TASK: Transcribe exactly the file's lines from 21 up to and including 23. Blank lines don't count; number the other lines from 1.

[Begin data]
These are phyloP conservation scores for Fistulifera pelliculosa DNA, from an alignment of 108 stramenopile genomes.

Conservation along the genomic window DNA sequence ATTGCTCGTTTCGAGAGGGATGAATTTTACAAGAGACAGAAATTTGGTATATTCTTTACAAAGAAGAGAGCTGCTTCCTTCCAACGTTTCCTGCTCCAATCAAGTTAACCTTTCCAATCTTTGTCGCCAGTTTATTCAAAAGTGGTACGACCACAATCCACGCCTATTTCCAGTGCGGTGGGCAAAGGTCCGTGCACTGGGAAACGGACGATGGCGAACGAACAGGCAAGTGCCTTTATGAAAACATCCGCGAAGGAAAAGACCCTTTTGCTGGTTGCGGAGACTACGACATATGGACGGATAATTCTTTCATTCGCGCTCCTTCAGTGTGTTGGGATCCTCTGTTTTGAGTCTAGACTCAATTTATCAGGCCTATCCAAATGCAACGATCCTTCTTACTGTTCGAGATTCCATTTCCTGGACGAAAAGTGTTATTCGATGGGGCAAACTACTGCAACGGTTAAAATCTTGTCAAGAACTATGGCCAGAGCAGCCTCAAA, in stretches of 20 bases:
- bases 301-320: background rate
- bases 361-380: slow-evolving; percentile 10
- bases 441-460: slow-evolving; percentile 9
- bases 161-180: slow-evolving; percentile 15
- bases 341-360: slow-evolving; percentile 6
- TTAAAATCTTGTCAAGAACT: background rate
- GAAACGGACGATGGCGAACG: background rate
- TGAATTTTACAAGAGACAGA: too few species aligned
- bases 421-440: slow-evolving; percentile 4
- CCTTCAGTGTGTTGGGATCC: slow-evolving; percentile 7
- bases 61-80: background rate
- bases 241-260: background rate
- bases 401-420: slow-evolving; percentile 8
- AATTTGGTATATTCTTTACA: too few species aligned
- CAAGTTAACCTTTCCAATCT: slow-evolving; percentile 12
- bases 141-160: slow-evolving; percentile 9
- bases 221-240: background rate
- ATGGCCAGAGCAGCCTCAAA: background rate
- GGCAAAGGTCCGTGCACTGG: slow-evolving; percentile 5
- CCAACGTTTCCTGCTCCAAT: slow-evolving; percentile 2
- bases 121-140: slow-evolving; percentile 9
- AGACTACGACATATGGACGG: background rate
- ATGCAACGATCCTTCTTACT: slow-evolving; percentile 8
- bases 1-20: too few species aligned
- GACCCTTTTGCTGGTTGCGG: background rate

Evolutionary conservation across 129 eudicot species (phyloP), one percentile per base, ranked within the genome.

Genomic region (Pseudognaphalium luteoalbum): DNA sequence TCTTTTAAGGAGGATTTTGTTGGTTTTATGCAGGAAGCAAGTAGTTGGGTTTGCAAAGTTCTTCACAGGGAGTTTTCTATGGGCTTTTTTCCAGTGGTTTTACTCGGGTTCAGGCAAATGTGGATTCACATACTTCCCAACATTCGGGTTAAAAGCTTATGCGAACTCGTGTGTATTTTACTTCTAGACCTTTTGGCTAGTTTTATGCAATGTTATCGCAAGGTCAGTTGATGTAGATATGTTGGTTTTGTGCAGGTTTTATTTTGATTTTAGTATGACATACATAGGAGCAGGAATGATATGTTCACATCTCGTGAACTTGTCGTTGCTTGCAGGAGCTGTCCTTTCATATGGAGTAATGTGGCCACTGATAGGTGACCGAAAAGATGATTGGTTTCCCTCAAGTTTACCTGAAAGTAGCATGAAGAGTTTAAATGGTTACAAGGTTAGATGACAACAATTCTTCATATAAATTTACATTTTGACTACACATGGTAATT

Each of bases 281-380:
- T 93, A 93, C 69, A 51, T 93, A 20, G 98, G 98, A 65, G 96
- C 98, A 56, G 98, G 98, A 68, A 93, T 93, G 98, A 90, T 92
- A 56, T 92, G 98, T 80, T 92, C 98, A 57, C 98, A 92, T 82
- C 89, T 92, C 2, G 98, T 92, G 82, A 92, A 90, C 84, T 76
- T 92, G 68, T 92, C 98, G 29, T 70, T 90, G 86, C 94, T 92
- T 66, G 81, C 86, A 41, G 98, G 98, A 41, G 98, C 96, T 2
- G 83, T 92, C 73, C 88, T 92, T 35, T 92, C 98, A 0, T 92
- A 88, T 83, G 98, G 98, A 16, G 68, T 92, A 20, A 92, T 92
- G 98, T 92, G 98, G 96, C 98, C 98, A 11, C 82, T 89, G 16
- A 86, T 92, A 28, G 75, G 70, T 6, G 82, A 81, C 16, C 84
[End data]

- GGCAAAGGTCCGTGCACTGG: slow-evolving; percentile 5
- CCAACGTTTCCTGCTCCAAT: slow-evolving; percentile 2
- bases 121-140: slow-evolving; percentile 9